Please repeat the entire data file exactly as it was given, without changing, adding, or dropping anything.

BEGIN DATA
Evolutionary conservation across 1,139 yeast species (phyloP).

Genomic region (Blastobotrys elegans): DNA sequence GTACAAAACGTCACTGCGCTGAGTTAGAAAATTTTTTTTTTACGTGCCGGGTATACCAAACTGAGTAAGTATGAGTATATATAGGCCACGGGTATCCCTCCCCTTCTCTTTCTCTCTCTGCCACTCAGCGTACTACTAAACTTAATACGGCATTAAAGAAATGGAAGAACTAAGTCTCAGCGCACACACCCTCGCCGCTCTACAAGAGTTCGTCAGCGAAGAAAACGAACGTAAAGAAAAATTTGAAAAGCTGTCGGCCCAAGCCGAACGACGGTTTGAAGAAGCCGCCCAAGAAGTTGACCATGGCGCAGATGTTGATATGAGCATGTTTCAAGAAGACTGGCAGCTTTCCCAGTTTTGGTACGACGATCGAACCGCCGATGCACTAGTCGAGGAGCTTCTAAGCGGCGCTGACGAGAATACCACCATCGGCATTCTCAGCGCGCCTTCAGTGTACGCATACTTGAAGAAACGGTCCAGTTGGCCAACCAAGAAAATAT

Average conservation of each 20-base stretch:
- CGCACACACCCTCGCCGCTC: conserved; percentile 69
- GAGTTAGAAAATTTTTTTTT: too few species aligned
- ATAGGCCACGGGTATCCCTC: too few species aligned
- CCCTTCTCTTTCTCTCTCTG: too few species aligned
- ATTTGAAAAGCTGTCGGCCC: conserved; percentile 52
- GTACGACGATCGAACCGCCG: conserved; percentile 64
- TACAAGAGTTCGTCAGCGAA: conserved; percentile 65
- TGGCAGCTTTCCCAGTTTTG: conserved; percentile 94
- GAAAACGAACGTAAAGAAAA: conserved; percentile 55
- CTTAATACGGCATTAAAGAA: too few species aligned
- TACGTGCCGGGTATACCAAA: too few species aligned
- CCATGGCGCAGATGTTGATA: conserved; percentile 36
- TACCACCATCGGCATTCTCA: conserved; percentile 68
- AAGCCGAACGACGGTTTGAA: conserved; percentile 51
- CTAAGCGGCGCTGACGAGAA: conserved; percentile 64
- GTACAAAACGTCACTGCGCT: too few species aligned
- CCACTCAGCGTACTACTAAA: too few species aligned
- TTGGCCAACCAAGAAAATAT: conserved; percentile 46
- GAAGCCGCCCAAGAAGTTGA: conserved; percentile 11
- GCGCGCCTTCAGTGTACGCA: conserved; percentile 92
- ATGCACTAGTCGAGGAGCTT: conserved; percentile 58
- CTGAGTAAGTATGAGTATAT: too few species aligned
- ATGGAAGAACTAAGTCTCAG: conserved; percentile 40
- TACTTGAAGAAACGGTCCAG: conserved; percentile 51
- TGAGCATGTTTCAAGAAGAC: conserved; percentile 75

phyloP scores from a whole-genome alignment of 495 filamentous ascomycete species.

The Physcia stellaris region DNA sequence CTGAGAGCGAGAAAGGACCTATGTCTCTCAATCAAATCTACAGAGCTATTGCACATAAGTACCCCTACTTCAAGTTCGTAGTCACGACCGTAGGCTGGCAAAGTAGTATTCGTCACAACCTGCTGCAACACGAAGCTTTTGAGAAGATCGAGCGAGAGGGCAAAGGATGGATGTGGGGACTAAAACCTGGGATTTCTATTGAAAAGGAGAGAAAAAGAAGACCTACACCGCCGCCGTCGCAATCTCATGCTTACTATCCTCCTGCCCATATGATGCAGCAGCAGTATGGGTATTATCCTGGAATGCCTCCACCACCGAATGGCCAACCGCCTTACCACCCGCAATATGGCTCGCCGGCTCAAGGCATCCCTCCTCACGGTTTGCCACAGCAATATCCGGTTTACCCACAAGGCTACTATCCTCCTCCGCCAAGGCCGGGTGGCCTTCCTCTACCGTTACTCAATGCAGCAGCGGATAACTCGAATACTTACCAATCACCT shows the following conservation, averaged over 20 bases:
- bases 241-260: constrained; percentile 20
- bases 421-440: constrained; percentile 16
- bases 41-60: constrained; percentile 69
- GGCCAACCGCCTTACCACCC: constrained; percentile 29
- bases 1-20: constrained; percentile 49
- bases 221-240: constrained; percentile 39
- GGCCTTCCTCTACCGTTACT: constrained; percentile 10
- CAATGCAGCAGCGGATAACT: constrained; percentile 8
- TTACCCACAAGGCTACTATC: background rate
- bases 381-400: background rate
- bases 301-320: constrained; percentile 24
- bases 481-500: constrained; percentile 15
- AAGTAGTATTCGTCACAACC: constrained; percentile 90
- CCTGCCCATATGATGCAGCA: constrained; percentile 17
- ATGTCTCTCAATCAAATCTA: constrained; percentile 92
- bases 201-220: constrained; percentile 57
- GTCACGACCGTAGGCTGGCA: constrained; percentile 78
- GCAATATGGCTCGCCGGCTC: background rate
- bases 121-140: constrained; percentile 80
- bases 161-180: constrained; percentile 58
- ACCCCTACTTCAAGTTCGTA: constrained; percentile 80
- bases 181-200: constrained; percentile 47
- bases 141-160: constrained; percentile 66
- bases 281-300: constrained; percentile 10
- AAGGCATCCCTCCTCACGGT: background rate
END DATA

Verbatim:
Evolutionary conservation across 1,139 yeast species (phyloP).

Genomic region (Blastobotrys elegans): DNA sequence GTACAAAACGTCACTGCGCTGAGTTAGAAAATTTTTTTTTTACGTGCCGGGTATACCAAACTGAGTAAGTATGAGTATATATAGGCCACGGGTATCCCTCCCCTTCTCTTTCTCTCTCTGCCACTCAGCGTACTACTAAACTTAATACGGCATTAAAGAAATGGAAGAACTAAGTCTCAGCGCACACACCCTCGCCGCTCTACAAGAGTTCGTCAGCGAAGAAAACGAACGTAAAGAAAAATTTGAAAAGCTGTCGGCCCAAGCCGAACGACGGTTTGAAGAAGCCGCCCAAGAAGTTGACCATGGCGCAGATGTTGATATGAGCATGTTTCAAGAAGACTGGCAGCTTTCCCAGTTTTGGTACGACGATCGAACCGCCGATGCACTAGTCGAGGAGCTTCTAAGCGGCGCTGACGAGAATACCACCATCGGCATTCTCAGCGCGCCTTCAGTGTACGCATACTTGAAGAAACGGTCCAGTTGGCCAACCAAGAAAATAT

Average conservation of each 20-base stretch:
- CGCACACACCCTCGCCGCTC: conserved; percentile 69
- GAGTTAGAAAATTTTTTTTT: too few species aligned
- ATAGGCCACGGGTATCCCTC: too few species aligned
- CCCTTCTCTTTCTCTCTCTG: too few species aligned
- ATTTGAAAAGCTGTCGGCCC: conserved; percentile 52
- GTACGACGATCGAACCGCCG: conserved; percentile 64
- TACAAGAGTTCGTCAGCGAA: conserved; percentile 65
- TGGCAGCTTTCCCAGTTTTG: conserved; percentile 94
- GAAAACGAACGTAAAGAAAA: conserved; percentile 55
- CTTAATACGGCATTAAAGAA: too few species aligned
- TACGTGCCGGGTATACCAAA: too few species aligned
- CCATGGCGCAGATGTTGATA: conserved; percentile 36
- TACCACCATCGGCATTCTCA: conserved; percentile 68
- AAGCCGAACGACGGTTTGAA: conserved; percentile 51
- CTAAGCGGCGCTGACGAGAA: conserved; percentile 64
- GTACAAAACGTCACTGCGCT: too few species aligned
- CCACTCAGCGTACTACTAAA: too few species aligned
- TTGGCCAACCAAGAAAATAT: conserved; percentile 46
- GAAGCCGCCCAAGAAGTTGA: conserved; percentile 11
- GCGCGCCTTCAGTGTACGCA: conserved; percentile 92
- ATGCACTAGTCGAGGAGCTT: conserved; percentile 58
- CTGAGTAAGTATGAGTATAT: too few species aligned
- ATGGAAGAACTAAGTCTCAG: conserved; percentile 40
- TACTTGAAGAAACGGTCCAG: conserved; percentile 51
- TGAGCATGTTTCAAGAAGAC: conserved; percentile 75

phyloP scores from a whole-genome alignment of 495 filamentous ascomycete species.

The Physcia stellaris region DNA sequence CTGAGAGCGAGAAAGGACCTATGTCTCTCAATCAAATCTACAGAGCTATTGCACATAAGTACCCCTACTTCAAGTTCGTAGTCACGACCGTAGGCTGGCAAAGTAGTATTCGTCACAACCTGCTGCAACACGAAGCTTTTGAGAAGATCGAGCGAGAGGGCAAAGGATGGATGTGGGGACTAAAACCTGGGATTTCTATTGAAAAGGAGAGAAAAAGAAGACCTACACCGCCGCCGTCGCAATCTCATGCTTACTATCCTCCTGCCCATATGATGCAGCAGCAGTATGGGTATTATCCTGGAATGCCTCCACCACCGAATGGCCAACCGCCTTACCACCCGCAATATGGCTCGCCGGCTCAAGGCATCCCTCCTCACGGTTTGCCACAGCAATATCCGGTTTACCCACAAGGCTACTATCCTCCTCCGCCAAGGCCGGGTGGCCTTCCTCTACCGTTACTCAATGCAGCAGCGGATAACTCGAATACTTACCAATCACCT shows the following conservation, averaged over 20 bases:
- bases 241-260: constrained; percentile 20
- bases 421-440: constrained; percentile 16
- bases 41-60: constrained; percentile 69
- GGCCAACCGCCTTACCACCC: constrained; percentile 29
- bases 1-20: constrained; percentile 49
- bases 221-240: constrained; percentile 39
- GGCCTTCCTCTACCGTTACT: constrained; percentile 10
- CAATGCAGCAGCGGATAACT: constrained; percentile 8
- TTACCCACAAGGCTACTATC: background rate
- bases 381-400: background rate
- bases 301-320: constrained; percentile 24
- bases 481-500: constrained; percentile 15
- AAGTAGTATTCGTCACAACC: constrained; percentile 90
- CCTGCCCATATGATGCAGCA: constrained; percentile 17
- ATGTCTCTCAATCAAATCTA: constrained; percentile 92
- bases 201-220: constrained; percentile 57
- GTCACGACCGTAGGCTGGCA: constrained; percentile 78
- GCAATATGGCTCGCCGGCTC: background rate
- bases 121-140: constrained; percentile 80
- bases 161-180: constrained; percentile 58
- ACCCCTACTTCAAGTTCGTA: constrained; percentile 80
- bases 181-200: constrained; percentile 47
- bases 141-160: constrained; percentile 66
- bases 281-300: constrained; percentile 10
- AAGGCATCCCTCCTCACGGT: background rate